The NCSL Blog

20

By Ben Hursch

The National Highway and Transportation Safety Administration (NHTSA) issued updated guidance today for the safe development of highly autonomous vehicles (HAVs).

Autonomous carThe policy update is made up of four parts:

  • Vehicle performance guidelines.
  • Model state policy.
  • NHTSA’s current regulatory tools.
  • Possible new regulatory actions NHTSA believes could be helpful in ensuring the safe deployment of HAVs.

Most important for states, NHTSA is clear in its guidance that states retain their traditional responsibilities for vehicle licensing and registration, traffic laws and enforcement, and motor vehicle insurance and liability regimes. The model state policy included in NHTSA’s policy release is in no way binding on states wishing to take action regarding use of HAVs in their state.

For potential HAV manufacturers, the policy includes a set of 15 best practices regarding the safe pre-deployment design as well as development and testing of HAV’s prior to commercial sale or operation on public roads.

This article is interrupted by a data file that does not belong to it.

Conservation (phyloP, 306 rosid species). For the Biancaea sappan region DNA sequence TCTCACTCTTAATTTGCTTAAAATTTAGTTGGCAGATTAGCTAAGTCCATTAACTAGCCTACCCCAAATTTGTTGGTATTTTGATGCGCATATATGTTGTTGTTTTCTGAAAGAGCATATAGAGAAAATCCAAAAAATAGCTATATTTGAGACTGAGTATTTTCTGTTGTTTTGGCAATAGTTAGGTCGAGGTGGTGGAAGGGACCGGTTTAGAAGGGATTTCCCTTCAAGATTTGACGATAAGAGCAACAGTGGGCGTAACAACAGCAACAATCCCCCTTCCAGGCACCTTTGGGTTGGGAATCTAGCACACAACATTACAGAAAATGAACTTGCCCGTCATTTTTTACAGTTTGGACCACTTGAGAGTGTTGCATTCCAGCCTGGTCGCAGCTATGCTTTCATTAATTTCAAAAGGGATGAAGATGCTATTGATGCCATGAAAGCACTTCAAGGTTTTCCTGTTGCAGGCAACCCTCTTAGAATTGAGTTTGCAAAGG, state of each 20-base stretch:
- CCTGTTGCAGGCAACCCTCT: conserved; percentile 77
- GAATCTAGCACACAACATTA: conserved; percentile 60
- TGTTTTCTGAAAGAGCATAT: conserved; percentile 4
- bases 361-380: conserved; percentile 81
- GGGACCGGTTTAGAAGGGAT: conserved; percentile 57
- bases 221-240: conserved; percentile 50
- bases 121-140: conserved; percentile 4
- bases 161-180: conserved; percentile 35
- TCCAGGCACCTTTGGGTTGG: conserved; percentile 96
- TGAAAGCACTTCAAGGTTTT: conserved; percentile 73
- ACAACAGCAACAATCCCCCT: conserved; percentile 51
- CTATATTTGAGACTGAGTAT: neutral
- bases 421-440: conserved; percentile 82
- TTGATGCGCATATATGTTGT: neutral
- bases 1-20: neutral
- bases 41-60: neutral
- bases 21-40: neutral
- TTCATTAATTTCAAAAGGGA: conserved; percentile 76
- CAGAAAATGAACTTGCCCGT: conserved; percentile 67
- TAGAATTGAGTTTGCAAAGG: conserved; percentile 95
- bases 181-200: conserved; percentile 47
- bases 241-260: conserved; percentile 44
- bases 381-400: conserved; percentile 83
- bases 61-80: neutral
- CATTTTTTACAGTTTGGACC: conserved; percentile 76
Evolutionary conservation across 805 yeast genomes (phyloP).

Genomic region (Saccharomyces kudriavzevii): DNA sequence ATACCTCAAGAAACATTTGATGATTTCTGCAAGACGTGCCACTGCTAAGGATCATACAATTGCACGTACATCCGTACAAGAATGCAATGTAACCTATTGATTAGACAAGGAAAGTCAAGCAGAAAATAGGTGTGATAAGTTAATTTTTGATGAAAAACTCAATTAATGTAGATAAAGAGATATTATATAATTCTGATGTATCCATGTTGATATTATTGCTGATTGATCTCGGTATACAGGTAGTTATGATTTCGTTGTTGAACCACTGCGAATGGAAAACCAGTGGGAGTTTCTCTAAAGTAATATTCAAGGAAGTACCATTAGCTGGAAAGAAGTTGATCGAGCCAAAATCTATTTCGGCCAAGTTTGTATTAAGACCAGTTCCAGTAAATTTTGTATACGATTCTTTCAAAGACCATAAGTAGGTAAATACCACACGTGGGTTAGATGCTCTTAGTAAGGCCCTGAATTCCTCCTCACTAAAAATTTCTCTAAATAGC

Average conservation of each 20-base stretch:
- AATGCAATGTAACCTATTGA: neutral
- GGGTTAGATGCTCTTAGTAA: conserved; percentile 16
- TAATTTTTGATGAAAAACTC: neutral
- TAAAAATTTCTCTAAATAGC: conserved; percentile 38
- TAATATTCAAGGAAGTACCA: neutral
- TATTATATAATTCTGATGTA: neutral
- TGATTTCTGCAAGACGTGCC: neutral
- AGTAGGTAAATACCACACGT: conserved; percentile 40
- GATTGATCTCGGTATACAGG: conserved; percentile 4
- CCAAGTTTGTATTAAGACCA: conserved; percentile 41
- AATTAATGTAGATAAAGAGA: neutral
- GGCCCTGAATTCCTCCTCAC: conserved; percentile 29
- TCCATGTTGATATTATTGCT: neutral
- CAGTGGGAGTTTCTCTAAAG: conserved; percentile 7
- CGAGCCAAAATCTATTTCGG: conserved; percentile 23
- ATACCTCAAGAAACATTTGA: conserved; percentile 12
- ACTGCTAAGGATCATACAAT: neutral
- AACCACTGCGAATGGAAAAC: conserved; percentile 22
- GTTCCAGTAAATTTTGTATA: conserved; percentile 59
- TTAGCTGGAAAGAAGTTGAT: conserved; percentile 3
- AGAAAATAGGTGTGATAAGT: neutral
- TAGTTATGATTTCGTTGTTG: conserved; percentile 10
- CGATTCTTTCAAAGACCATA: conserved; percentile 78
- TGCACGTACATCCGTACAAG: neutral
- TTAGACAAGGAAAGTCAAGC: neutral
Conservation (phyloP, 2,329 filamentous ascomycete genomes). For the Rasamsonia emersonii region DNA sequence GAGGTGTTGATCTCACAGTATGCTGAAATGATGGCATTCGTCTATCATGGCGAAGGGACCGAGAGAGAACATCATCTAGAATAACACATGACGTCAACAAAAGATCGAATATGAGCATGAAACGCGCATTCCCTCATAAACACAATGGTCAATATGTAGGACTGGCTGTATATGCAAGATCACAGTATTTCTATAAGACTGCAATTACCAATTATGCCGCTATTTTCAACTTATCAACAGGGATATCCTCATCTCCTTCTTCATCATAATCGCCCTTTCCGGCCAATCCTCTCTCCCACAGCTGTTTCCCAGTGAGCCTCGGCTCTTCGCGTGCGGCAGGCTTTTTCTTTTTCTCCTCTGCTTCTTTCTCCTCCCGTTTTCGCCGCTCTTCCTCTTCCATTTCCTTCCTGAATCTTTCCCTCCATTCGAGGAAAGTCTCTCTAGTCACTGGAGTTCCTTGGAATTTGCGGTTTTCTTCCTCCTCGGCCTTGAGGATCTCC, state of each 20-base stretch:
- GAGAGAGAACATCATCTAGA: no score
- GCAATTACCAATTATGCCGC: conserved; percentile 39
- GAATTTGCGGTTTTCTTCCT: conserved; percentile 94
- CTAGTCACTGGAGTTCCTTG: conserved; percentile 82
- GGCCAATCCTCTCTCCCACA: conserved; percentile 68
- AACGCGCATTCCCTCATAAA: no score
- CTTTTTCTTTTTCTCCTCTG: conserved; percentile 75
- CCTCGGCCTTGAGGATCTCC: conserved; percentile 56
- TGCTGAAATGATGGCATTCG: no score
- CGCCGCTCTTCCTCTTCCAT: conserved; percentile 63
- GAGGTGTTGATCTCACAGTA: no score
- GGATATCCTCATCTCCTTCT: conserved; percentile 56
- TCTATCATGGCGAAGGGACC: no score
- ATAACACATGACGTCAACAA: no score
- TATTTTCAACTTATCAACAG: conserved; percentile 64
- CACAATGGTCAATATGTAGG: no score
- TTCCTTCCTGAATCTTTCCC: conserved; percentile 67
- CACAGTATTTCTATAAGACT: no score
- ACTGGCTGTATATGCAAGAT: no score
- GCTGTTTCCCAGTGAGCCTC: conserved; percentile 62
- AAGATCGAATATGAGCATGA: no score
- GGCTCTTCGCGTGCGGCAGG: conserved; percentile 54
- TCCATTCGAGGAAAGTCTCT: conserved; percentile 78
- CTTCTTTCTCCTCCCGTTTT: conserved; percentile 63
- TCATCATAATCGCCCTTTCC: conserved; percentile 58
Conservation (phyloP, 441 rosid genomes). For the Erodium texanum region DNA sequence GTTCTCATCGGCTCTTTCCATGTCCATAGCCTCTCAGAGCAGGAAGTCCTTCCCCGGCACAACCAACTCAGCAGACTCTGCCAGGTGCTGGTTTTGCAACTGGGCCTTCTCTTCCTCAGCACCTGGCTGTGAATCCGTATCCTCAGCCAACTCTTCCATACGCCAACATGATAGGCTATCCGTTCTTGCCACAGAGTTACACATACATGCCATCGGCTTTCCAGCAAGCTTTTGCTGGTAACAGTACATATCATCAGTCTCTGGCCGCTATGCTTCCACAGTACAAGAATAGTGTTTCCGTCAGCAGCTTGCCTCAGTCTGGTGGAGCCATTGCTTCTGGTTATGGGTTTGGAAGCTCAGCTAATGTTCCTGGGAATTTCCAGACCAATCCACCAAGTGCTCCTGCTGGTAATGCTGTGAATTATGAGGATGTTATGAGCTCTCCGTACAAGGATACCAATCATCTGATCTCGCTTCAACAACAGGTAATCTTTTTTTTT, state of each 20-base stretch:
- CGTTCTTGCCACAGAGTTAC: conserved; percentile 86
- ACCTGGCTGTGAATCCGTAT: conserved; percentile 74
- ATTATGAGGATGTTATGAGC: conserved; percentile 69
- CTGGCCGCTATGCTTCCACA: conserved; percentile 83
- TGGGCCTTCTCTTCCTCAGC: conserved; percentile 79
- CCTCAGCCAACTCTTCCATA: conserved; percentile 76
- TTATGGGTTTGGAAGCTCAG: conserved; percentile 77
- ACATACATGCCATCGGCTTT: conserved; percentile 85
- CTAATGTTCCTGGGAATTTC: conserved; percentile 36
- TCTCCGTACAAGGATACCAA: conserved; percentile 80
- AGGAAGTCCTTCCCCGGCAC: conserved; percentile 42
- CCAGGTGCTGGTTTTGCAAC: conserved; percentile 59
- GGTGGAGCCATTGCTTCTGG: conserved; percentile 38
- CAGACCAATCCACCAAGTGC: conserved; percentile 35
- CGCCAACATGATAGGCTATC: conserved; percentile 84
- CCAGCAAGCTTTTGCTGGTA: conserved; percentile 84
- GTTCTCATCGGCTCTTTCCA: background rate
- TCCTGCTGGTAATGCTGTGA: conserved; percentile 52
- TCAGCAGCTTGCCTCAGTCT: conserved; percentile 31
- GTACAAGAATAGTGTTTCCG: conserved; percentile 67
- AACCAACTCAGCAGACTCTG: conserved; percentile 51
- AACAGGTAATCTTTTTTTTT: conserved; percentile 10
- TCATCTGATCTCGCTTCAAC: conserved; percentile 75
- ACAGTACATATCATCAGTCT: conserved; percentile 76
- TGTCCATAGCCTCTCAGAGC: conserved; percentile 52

Separately, NHTSA issued an enforcement bulletin regarding its authority to issue recalls on such automated technology. The notice has a particular focus on semi-autonomous technologies where the driver can allow the car to take over certain aspects, which NHTSA believes could result in increases in distracted driving.

See NCSL's research on autonomous vehicle legislation.

For any further questions or concerns regarding NHTSA’s release, please contact NCSL staff Ben Husch, 202-624-7779.

Ben Husch is the director of NCSL's Natural Resources and Infrastructure Committee.

Email Ben

Actions: E-mail | Permalink |

Subscribe to the NCSL Blog

Click on the RSS feed at left to add the NCSL Blog to your favorite RSS reader. 

About the NCSL Blog

This blog offers updates on the National Conference of State Legislatures' research and training, the latest on federalism and the state legislative institution, and posts about state legislators and legislative staff. The blog is edited by NCSL staff and written primarily by NCSL's experts on public policy and the state legislative institution.